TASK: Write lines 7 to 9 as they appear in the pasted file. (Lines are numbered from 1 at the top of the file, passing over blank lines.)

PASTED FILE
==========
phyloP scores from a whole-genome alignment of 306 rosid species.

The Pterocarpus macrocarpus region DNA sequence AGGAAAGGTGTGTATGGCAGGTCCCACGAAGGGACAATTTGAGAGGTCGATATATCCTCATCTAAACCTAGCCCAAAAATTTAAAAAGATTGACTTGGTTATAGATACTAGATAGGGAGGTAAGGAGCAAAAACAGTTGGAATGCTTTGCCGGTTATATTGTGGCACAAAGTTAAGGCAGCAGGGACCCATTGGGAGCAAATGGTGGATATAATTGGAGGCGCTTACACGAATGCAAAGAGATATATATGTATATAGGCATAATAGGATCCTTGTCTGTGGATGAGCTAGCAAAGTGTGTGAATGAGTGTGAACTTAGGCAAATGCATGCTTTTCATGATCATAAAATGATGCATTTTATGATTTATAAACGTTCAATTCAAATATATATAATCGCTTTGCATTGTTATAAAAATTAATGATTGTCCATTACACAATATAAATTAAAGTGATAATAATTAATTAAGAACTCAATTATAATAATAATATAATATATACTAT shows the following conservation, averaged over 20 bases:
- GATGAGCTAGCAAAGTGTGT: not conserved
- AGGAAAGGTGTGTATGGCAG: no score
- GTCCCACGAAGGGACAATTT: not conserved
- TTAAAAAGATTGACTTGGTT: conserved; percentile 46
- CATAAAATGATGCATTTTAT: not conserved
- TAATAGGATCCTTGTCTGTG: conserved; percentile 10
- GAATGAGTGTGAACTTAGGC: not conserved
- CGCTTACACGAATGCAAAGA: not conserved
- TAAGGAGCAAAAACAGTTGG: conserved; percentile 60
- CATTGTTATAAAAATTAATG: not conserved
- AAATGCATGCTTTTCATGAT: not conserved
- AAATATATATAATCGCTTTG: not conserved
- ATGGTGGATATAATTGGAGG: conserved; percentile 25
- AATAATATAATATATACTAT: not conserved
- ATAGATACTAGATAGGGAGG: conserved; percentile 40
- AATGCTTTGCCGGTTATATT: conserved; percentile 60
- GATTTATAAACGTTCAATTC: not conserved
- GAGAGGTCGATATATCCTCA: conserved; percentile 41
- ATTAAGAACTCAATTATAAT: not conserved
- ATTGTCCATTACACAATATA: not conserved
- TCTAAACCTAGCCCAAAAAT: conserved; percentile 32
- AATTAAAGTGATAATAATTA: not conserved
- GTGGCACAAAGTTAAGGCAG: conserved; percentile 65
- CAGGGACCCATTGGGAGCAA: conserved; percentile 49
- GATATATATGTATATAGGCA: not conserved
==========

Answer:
- CATAAAATGATGCATTTTAT: not conserved
- TAATAGGATCCTTGTCTGTG: conserved; percentile 10
- GAATGAGTGTGAACTTAGGC: not conserved